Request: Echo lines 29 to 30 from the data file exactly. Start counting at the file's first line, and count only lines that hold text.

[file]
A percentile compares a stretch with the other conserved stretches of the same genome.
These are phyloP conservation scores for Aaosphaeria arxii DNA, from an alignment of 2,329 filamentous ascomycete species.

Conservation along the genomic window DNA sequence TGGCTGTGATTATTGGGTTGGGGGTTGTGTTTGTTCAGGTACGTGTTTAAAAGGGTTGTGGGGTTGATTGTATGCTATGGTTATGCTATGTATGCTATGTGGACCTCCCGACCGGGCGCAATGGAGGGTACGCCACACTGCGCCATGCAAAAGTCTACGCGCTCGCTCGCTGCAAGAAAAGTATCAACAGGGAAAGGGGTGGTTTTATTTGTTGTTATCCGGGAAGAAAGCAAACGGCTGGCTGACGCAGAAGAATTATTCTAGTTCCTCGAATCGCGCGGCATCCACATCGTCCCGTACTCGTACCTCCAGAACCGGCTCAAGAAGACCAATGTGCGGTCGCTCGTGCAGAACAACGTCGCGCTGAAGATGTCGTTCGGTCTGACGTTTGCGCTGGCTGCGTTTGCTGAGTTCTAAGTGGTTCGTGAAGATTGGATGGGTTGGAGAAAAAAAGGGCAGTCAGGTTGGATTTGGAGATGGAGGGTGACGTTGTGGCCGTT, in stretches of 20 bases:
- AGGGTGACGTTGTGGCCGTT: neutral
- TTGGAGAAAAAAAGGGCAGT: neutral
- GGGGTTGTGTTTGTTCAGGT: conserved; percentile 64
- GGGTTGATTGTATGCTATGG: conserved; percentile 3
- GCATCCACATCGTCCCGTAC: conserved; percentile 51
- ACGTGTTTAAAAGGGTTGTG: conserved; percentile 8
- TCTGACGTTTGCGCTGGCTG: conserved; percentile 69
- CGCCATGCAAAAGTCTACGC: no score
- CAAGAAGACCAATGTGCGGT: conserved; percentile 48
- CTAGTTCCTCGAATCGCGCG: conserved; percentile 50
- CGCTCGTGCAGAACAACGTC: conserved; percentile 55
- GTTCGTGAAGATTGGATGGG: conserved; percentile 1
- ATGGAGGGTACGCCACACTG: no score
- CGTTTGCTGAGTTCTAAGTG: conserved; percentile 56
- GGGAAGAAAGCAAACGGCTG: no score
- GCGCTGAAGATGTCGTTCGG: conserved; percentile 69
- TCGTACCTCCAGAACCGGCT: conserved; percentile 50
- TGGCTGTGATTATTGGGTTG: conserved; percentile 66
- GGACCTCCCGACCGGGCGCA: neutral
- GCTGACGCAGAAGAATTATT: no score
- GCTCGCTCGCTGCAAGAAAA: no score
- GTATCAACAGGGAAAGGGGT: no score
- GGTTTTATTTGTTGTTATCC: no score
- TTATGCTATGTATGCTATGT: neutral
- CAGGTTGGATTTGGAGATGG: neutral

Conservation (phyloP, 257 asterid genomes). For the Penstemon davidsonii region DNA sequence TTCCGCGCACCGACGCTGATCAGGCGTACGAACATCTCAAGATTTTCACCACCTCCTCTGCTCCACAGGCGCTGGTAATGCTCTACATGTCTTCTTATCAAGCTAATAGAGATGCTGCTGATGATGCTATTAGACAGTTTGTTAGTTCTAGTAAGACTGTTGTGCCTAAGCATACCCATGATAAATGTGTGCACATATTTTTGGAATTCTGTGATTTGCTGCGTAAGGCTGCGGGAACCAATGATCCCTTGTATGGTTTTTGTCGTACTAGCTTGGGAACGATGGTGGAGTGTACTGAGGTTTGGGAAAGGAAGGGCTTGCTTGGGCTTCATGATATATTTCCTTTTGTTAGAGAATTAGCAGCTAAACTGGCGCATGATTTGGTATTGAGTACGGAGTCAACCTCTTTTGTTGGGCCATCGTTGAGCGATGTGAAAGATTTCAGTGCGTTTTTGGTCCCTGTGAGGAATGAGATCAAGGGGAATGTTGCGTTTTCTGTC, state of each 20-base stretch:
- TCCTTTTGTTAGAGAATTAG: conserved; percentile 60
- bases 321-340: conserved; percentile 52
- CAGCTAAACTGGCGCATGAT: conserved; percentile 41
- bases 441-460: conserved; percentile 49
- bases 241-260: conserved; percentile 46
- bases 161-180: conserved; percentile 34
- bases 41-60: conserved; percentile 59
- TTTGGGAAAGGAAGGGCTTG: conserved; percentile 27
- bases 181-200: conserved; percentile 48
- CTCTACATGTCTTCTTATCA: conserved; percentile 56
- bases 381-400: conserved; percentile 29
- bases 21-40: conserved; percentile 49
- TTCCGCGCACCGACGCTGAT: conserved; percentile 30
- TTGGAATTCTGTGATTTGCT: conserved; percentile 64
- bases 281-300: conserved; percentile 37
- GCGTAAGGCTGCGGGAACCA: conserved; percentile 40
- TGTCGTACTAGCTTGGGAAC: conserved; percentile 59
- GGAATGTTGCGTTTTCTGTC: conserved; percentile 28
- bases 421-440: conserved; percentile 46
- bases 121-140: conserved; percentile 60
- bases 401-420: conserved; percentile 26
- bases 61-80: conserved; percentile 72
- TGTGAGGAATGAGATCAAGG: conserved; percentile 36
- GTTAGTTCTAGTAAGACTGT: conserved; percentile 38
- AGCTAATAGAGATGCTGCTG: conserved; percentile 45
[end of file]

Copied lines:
Conservation (phyloP, 257 asterid genomes). For the Penstemon davidsonii region DNA sequence TTCCGCGCACCGACGCTGATCAGGCGTACGAACATCTCAAGATTTTCACCACCTCCTCTGCTCCACAGGCGCTGGTAATGCTCTACATGTCTTCTTATCAAGCTAATAGAGATGCTGCTGATGATGCTATTAGACAGTTTGTTAGTTCTAGTAAGACTGTTGTGCCTAAGCATACCCATGATAAATGTGTGCACATATTTTTGGAATTCTGTGATTTGCTGCGTAAGGCTGCGGGAACCAATGATCCCTTGTATGGTTTTTGTCGTACTAGCTTGGGAACGATGGTGGAGTGTACTGAGGTTTGGGAAAGGAAGGGCTTGCTTGGGCTTCATGATATATTTCCTTTTGTTAGAGAATTAGCAGCTAAACTGGCGCATGATTTGGTATTGAGTACGGAGTCAACCTCTTTTGTTGGGCCATCGTTGAGCGATGTGAAAGATTTCAGTGCGTTTTTGGTCCCTGTGAGGAATGAGATCAAGGGGAATGTTGCGTTTTCTGTC, state of each 20-base stretch:
- TCCTTTTGTTAGAGAATTAG: conserved; percentile 60